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don't treat us the sail way thaw treat democrats. hillary, bill, obama, they get the benefit of the doubt.
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take the roar out of snore. yet another innovation only at a sleep number store. bill: nuclear scientist that hillary clinton mentioned in state department emails is now dead, executed in iran for sharing information about its nuclear program with the u.s. that revelation sparking allegations that clinton may have put his life at risk with the use of a private email server.
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steve hayes, senior writer, "weekly standard," fox news contributor. steve, good morning to you. we're piecing this together. tom cotton, senator from arkansas mentioned it on sunday. this man's name was sharam amiri, he gave information to the u.s. according to cotton. what else do we know about him, start there? >> we believe he defected to the united states on a trip to medina. providing u.s. government about details of iran's nuclear program. he seemed later to regret this decision. he was missing his son. he filmed a couple of youtube videos, one case, accusing the u.s. government capturing him in a effort with the saudis to get him to provide information. in another he said for the u.s. government he said he was free to stay here in the united states. a lot of intrigue, a lot of mystery but the bottom line is, this is somebody who was providing information to the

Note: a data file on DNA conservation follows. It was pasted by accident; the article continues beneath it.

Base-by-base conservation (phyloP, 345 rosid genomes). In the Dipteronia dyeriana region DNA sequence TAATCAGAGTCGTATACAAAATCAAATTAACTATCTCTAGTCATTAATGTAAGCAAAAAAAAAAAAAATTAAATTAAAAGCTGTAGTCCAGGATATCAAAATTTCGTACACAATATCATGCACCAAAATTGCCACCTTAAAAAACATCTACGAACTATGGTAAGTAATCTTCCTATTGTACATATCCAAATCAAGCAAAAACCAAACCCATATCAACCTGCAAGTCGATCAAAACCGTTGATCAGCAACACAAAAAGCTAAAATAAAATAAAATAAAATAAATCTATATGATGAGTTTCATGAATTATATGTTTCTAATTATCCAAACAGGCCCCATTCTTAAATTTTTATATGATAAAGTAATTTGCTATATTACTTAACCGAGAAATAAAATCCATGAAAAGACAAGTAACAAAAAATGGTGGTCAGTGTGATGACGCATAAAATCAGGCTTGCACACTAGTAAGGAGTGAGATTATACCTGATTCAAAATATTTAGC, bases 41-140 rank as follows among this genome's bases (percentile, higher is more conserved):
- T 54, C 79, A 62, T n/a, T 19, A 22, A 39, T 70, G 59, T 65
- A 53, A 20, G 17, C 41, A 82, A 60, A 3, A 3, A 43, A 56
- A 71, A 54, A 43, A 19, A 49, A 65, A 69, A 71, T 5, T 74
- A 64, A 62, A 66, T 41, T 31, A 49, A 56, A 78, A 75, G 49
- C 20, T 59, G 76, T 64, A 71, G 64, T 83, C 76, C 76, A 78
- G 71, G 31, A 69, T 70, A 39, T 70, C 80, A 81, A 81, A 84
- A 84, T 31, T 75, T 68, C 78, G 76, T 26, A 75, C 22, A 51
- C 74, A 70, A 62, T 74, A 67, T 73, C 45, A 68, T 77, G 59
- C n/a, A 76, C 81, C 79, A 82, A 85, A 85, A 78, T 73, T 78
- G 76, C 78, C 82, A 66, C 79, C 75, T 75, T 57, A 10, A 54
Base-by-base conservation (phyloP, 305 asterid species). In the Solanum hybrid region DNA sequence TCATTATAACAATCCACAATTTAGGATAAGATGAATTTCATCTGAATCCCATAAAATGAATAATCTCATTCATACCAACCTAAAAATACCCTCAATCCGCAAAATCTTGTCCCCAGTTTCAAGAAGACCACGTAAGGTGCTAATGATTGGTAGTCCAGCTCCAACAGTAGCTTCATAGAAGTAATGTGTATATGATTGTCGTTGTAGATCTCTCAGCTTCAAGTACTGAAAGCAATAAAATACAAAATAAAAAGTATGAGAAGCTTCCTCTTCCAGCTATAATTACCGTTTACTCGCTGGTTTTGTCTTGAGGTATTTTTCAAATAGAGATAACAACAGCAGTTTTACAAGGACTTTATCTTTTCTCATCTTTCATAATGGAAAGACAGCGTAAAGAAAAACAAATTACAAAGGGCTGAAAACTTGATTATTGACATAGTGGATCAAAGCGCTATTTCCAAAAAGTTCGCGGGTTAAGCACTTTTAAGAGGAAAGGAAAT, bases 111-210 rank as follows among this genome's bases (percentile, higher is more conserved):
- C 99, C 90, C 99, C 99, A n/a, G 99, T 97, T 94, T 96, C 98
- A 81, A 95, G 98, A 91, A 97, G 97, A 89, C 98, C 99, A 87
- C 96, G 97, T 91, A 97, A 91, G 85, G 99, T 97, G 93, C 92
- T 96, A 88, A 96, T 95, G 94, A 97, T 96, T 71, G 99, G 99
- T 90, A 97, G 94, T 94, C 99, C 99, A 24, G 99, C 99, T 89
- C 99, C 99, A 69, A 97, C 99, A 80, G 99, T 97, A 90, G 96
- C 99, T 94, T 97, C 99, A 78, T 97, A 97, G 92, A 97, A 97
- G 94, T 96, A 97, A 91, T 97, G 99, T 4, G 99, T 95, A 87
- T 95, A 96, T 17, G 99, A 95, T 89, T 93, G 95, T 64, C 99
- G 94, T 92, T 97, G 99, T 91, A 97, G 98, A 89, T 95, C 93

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u.s. government, who went back to iran and was executed. as you mentioned, had been mentioned, referred to in emails found on hillary clinton's private server. bill: here is one of them. an e-mail forwarded by clinton to senior advisor jake sullivan. quote, our friend has to be given a way out. we should recognize his concerns and frame it in terms of a misunderstanding and no malevolent intent. we'll make sure there is no recurrence. is that a closed case there on that? does that tell us much? >> not exactly clear what it means, if you're reading it as a layperson but of course if you know the ins and outs of the details of his travails, no doubt it would have meant something pretty significant to you and we now know given the fact he was having these miss giving having provided this information and missing his son in a way he repeatedly told his u.s. government handlers he was, that may have well been the reference. the key point here, if hillary clinton's private server was